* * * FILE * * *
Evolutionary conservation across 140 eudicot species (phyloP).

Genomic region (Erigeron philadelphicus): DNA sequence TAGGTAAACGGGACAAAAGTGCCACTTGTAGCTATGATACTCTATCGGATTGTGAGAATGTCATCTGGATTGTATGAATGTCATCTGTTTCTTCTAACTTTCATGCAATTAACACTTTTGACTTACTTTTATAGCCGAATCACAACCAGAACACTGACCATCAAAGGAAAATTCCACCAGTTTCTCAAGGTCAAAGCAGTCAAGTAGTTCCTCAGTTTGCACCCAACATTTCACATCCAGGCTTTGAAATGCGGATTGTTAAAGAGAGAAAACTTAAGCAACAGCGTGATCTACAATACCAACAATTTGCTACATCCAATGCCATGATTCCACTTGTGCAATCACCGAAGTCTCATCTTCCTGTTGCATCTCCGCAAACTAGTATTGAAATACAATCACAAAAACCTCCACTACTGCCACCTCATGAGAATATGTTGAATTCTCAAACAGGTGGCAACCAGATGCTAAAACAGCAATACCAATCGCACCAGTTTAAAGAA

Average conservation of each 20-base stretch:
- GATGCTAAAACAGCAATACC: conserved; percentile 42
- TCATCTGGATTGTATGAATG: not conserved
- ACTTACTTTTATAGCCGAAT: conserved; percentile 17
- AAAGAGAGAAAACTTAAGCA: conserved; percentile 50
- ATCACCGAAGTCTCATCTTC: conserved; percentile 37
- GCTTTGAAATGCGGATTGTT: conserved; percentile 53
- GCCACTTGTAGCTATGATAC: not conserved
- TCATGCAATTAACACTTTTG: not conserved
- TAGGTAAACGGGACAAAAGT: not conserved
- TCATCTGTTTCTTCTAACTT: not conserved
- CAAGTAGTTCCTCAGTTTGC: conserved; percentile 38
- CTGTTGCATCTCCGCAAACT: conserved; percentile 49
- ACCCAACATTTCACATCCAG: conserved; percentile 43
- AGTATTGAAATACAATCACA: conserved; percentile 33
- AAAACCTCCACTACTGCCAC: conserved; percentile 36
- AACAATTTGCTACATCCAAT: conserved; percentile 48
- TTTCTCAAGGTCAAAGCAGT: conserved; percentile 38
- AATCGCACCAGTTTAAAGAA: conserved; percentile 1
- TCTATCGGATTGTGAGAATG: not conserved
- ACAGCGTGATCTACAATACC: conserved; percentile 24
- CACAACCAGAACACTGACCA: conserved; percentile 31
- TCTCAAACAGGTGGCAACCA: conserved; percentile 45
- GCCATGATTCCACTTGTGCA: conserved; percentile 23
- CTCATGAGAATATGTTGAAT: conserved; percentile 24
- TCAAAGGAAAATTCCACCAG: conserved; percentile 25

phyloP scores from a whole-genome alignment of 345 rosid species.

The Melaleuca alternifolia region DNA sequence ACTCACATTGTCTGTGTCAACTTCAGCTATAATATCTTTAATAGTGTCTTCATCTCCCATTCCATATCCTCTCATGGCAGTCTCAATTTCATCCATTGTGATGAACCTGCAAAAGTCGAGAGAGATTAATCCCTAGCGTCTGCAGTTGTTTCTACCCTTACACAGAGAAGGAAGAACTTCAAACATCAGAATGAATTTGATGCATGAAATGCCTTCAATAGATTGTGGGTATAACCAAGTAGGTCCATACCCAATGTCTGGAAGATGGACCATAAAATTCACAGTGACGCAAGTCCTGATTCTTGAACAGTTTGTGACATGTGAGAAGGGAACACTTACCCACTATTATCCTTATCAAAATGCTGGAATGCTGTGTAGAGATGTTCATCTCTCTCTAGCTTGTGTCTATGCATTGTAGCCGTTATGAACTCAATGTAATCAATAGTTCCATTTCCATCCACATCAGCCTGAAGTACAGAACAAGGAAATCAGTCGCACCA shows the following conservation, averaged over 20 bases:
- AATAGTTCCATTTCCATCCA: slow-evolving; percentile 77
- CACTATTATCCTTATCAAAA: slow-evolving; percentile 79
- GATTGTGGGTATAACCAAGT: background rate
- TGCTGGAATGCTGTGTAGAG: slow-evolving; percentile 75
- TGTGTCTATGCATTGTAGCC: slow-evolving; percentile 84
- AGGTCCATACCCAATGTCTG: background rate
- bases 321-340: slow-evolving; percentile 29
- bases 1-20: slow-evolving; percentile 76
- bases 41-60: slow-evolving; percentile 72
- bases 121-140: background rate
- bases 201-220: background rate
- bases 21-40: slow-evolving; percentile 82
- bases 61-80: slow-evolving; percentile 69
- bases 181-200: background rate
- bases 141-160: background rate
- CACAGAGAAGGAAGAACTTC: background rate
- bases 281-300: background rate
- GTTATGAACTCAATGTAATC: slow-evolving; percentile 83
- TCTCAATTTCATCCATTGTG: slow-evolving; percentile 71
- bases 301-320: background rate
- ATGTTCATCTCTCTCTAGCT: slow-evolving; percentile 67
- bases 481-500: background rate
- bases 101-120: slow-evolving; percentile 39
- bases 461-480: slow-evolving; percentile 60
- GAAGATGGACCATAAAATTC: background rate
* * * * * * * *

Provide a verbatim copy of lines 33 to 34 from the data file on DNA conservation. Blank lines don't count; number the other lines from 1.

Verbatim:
- GATTGTGGGTATAACCAAGT: background rate
- TGCTGGAATGCTGTGTAGAG: slow-evolving; percentile 75